John Brunner's been unlucky in his forty-year writing career. He's frequently written well-accepted novels, but they tend to fall out of favor and out of print. (One might argue that luck has little to do with that.) There are two particularly identifiable phases in his writing career. In the fifties and early sixties, he was turning out numerous competent space adventures. And in the late sixties and early seventies, he was writing near-future socially-oriented fiction. Both these generalizations ignore some of his best work.
"The Traveler in Black" (***+) is a personal favorite. It's a fixup fantasy novel -- a series of stories set in a time when the universe is coming out of an age of chaos and magic into one of order and reason. The Traveler is the being responsible for this transition. His main weapons are the ability to grant wishes, and the dry sense of humor needed to give a wish its most effective literal interpretation. (This can take alarming turns. He might hear someone yelling "I never want to see you again!" and use it as an excuse to strike everyone in the city blind.) A fifth TiB story appeared in Asimov's SF Adventure Magazine (Fall 1979) -- and was added to the first four, to be rereleased as "The Compleat Traveler in Black" -- but I thought it weaker than the others, and unnecessary, as well.
"The Long Result" (***+) is placed on a very placid Earth of the future. Technology is advanced, a couple of experimental colonies have been place in other solar systems -- no rush, as there is no population or resource pressure -- and most of today's social problems have been solved. There are still lunatic fringes, such as the xenophobic Stars Are For Man League, which has suddenly become very visible. Roald Vincent, a senior department head in the Bureau of Cultural Relations is living an equally placid life until everything seems to start happening at once: A new intelligent species is encountered, a rash of too-high-tech sabotage breaks out, and someone tries to murder a representative of a species generally believed to be more advanced than Humanity. Brunner uses this crisis to construct an interesting low-pressure look at a future Earth that might or might not be on the verge of a large step towards maturity.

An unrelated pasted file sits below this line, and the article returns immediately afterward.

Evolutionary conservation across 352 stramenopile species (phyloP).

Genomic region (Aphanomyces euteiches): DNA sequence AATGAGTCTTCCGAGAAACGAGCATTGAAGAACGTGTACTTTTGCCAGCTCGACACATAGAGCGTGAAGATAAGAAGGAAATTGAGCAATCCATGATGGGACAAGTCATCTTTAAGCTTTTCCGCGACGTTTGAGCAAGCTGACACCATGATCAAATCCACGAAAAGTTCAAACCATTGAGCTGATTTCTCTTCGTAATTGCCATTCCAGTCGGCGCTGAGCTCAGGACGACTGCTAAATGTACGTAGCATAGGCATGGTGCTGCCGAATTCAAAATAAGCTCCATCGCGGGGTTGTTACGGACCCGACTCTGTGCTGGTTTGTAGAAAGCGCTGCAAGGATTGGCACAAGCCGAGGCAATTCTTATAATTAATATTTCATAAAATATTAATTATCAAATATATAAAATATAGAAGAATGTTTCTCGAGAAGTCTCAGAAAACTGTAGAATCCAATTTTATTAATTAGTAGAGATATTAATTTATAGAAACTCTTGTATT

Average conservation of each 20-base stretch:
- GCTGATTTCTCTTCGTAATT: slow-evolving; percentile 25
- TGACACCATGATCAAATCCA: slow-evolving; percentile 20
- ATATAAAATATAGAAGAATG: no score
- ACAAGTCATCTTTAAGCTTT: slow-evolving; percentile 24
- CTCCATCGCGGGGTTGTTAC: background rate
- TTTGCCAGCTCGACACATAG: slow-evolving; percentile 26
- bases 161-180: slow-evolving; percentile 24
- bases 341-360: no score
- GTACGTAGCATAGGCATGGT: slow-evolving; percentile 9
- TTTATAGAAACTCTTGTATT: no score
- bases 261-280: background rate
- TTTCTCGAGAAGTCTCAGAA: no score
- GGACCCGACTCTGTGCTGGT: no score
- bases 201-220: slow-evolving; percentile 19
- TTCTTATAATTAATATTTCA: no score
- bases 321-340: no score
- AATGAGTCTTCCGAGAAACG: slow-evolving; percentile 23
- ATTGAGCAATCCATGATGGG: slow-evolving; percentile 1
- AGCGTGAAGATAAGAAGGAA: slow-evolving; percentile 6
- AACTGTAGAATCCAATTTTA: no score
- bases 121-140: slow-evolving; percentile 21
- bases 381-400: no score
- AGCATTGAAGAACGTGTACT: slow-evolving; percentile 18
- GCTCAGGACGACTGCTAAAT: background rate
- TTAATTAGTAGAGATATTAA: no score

(This is actually a theme which runs through most of Brunner's novels, the early ones as well as the later ones. His novels tend to be set in societies which are at crossroads, facing a choice -- of which they might not be aware -- between maturation and failure.)
In the late sixties and early-to-mid seventies, Brunner wrote a series of very-well-received novels of near-future sf. I've seen them referred to as dystopias, but in at least some instances this is inaccurate. They are simple projections of social trends which had particularly high profiles at this time -- the population explosion ("Stand on Zanzibar"), future shock ("The Shockwave Rider"), pollution and environmental degradation ("The Sheep Look Up"), violence and race hatred ("The Jagged Orbit"). These trends are projected linearly to the early twenty-first century -- forty to fifty years, at the time. (The linearity is a problem. Each near-future world is a jazzed-up world of the sixties, with just one trend extrapolated. Most of these books, for instance, are clearly written under the shadow of the Viet Nam war.) In some cases, Brunner ends his novels with science-fictional solutions to real problems, and I hate when that happens. By way of analogy, imagine a novel that spends five hundred pages dramatizing the energy crisis, and then ends with one of the characters announcing the invention of a cheap, safe, portable, fusion-from-sea-water device.